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    Reproductive and Developmental Medicine

    School of Medicine and Population Health, Faculty of Health

    Explore the science behind reproductive and developmental processes and their clinical applications. Develop specialist knowledge as a scientist or clinician, or prepare for further training in IVF or embryology.
    Student in white coat working in the reproductive medicine lab

    Course description

    This course covers the biological, clinical and social issues surrounding fertility, pregnancy, prenatal development and childbirth. It covers the fundamentals of reproductive science and their clinical applications.

    You will study topics ranging from genetics, gonadal development, the production of gametes and embryo development, through to pregnancy and labour. Disorders that can affect fertility, foetal development and pregnancy are covered, along with their treatments. You will also explore social issues, and the ethical and legal debates surrounding reproductive medicine.

    Each module is taught by experts, including clinicians, embryologists, reproductive counsellors, genetic testing specialists and scientists.

    Purpose-built facilities

    Most of our teaching takes place in Sheffield Teaching Hospitals’ purpose-built Jessop Wing, which is home to working maternity wards and as well as the Reproductive and Developmental Medicine team. There is an assisted conception unit, an andrology clinic, imaging, ultrasound and neonatology facilities, and a dedicated teaching and lab space.

    Research project

    You will apply the knowledge you have gained in the first half of your degree to a six-month research project in the second half. This will give you experience of life as a scientific researcher, and you choose from a wide range of areas to identify a research topic that matches your interests. Projects can be based in the lab or have a clinical focus that involves working with clinical data sets or directly with patients.


    We accept medical students who wish to intercalate their studies. Find out more on the School of Medicine and Population Health website.

    Do you have a question? Talk to us

    Book a 15-minute online meeting with our course tutor to find out more information and ask further questions.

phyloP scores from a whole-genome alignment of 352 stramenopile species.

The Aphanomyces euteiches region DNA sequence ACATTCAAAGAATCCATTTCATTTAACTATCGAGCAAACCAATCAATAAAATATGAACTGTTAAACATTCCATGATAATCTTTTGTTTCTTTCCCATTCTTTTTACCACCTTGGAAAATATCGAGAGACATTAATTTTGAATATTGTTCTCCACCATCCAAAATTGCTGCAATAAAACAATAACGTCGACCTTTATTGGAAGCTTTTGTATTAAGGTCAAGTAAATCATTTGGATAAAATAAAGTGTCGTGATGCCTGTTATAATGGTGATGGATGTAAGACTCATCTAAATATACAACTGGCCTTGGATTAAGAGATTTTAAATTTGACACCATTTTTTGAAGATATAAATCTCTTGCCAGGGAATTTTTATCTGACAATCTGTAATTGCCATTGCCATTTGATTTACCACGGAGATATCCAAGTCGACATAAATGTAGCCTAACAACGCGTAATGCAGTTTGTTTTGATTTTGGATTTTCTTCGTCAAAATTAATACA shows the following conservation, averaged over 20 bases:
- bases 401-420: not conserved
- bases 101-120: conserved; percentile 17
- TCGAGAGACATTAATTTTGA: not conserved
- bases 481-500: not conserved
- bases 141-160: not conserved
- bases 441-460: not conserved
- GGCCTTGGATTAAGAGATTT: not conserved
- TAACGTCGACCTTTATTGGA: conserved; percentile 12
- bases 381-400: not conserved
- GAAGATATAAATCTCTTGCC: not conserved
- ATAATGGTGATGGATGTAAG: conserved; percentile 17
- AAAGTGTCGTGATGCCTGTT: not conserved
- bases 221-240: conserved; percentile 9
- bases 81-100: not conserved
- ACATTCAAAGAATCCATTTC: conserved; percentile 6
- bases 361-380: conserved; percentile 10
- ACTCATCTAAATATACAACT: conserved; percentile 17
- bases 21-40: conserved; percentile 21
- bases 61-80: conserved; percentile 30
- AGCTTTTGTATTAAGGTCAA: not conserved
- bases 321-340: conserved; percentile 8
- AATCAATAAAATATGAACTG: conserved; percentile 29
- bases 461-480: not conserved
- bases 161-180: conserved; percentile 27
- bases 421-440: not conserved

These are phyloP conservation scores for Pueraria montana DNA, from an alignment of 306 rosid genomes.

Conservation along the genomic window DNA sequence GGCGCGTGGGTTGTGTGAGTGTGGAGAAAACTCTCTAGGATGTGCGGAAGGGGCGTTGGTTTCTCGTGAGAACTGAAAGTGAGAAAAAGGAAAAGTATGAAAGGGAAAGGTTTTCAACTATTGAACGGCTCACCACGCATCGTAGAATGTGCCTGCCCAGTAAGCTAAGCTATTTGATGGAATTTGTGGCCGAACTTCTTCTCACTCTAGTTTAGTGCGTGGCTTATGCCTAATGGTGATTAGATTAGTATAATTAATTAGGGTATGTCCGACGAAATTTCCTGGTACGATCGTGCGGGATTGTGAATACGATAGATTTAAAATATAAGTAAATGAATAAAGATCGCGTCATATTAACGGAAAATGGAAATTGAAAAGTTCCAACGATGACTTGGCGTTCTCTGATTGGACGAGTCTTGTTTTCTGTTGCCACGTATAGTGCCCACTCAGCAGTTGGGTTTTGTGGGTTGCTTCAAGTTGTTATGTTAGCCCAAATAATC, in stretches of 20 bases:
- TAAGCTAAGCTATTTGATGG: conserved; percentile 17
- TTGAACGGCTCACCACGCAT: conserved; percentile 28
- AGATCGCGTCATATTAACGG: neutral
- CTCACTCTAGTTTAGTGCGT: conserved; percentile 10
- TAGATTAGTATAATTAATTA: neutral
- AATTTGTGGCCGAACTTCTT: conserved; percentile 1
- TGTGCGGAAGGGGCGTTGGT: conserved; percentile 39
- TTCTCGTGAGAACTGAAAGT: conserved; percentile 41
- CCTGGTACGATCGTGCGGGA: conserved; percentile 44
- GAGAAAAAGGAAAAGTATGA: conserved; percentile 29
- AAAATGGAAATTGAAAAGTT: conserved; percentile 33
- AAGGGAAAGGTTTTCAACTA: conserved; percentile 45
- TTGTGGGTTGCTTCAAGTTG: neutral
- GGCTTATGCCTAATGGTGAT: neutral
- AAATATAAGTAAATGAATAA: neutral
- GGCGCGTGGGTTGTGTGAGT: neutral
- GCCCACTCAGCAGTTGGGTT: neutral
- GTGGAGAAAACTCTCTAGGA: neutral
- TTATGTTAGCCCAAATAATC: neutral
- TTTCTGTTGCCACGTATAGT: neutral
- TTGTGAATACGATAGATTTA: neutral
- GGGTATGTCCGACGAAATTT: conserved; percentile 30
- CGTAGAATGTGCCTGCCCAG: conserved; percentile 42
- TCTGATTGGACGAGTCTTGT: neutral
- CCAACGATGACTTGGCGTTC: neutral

Book an appointment with Dr Mark Fenwick


    A selection of modules is available each year - some examples are below. There may be changes before you start your course. From May of the year of entry, formal programme regulations will be available in our Programme Regulations Finder.

    The first half of the programme consists of six taught modules that run through March.

    The second half of the programme from March to September encompasses the research project module. Completion of all seven modules is core to requirements for the MSc.

    Research Skills in Reproductive Medicine

    This unit provides general and subject-specific training in research and careers skills. The unit will be run over the first six months of the MSc programme (taught component), where initially, a range of core topics, for example understanding what is plagiarism and selection of appropriate research methods, will be introduced to support the development of effective research and communication skills. Students then have the option of selecting from a range of analytical methods (primary methods such as lab-based work or secondary methods such meta-analysis and systematic review). The unit will be assessed using three-minute thesis-style presentations and the production of a portfolio incorporating reflective practice over the module.

    15 credits
    Gonads to gametes: fundamentals of reproduction

    This module has been designed to provide an introduction to the course by covering fundamentals of reproductive biology. It will explain how sex determination is initially defined from the genetics of a single cell and how this evolves into two distinct individuals with phenotypes that culminate in the propagation of male and female gametes. A contextual framework of foundation principles will be enhanced by state-of-the-art scientific and special-interest research seminars, which will serve to underpin many of the clinical aspects introduced in subsequent modules of the course.

    15 credits
    Fertilisation, implantation and embryology

    This module provides students with a comprehensive knowledge of pivotal physiological events around conception using a blend of lectures, seminars and practical sessions. It will cover a chronology of processes relevant to mammalian physiology from pre-fertilisation through to implantation and embryonic development. The mechanisms by which the maternal environment influences development and fertility will be emphasized. Knowledge of these processes will be used to inform students about the clinical implications in humans and domestic species, and also the societal impact of these technologies.

    15 credits
    Fetal Development, Pregnancy and Parturition